The Use of GADriven Evolutionary Experiments

As shown above, GAs are rather tolerant to experimental errors and may still yield good re suits even if the starting hypothesis is wrong. This behavior is especially true for false nega tive results, since these are simply eliminated in the selection step and are not remembered The elimination of misleading false positive results takes somewhat longer - depending or, how often a good chromosome is allowed to replicate. This "fuzzy" and robust optimization property makes GAs especially attractive for real time experimental optimizations as described above. Furthermore, for the application of GA-based evolutionary methods, similar to Nature, one does not need to know or to describe chemical structures explicitly, or to develop a structure-based hypothesis about SARs.

On the other hand, GAs also have serious drawbacks which could render them unattractive for real experiments. First, GAs are stochastic which means that they do not necessarily give the same results in each run. By its very nature, a GA "learns" in a sequential, implicit way over several cycles of selection and testing which could be prohibitive for time-consuming, or expensive synthesis, or biological testing. Therefore, the application of GA-driven compound selection seems appropriate especially if [21,22]:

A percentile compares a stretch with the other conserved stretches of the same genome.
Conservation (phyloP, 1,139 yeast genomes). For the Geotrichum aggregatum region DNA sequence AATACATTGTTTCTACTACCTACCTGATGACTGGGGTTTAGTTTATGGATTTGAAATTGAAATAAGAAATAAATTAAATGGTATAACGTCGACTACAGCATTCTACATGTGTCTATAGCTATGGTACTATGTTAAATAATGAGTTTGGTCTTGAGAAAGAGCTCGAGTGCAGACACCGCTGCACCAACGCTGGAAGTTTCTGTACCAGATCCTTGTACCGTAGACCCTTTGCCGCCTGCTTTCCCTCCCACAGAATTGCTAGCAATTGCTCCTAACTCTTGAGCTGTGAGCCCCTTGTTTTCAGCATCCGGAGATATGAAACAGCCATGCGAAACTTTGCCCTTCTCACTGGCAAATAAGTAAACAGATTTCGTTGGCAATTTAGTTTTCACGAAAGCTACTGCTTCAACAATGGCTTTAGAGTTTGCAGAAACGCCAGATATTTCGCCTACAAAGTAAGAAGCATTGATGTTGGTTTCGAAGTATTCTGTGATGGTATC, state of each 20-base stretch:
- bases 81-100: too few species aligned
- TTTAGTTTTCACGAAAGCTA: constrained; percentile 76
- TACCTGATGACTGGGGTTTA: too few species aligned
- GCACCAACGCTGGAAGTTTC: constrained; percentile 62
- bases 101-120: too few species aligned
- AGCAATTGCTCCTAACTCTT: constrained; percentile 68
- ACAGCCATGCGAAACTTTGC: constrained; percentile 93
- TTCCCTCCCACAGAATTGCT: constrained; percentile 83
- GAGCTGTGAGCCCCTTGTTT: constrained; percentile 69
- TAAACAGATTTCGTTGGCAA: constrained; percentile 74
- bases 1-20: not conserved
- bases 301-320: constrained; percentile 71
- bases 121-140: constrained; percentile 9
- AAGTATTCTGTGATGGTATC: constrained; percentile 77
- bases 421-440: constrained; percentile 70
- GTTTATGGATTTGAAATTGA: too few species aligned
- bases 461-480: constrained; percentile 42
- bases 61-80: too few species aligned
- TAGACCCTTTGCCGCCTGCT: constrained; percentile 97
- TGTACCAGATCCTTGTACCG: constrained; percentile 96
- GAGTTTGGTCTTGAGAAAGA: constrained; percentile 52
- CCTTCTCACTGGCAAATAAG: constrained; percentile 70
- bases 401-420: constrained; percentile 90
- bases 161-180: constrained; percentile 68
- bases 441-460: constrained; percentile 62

• the search space is very large and multi-dimensional,

• the sequential synthesis and testing can be performed rapidly, and

• the structure-property relationship is multimodal.

Keeping these criteria in mind, we believe that there are many SPR problems that could be solved with success using GA-based compound selection. Such problems could involve more complicated selection criteria that include not only biological activities but also other properties like selectivity or penetration through biological membranes, which would increase the dimensionality of the SPR landscape. Other examples may include finding entirely new multi-component reactions that yield products exhibiting biological activities simply by varying various starting materials. The area of material sciences where new materials or new catalysts are composed by mixing predefined starting materials or components, and explicit descriptions of SPR are rare, seems amenable to evolutionary selection methods. A genetic algorithm has recently been used to propose new polymer molecules that mimic a given target polymer [23], or exhibit a range of glass transition temperatures and hydrophobic-ities [24], Although the number of polymers considered was not very large, this work represents a convincing example of diversity and similarity selection that was verified on the basis of experimental data in the field of materials discovery.

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Virtual Screening for Bloactlve Molecules

Edited by Hans-Joachim Böhm and Gisbert Schneider Copyright© VV1LEY-VCH Verlag GmbH, 2000

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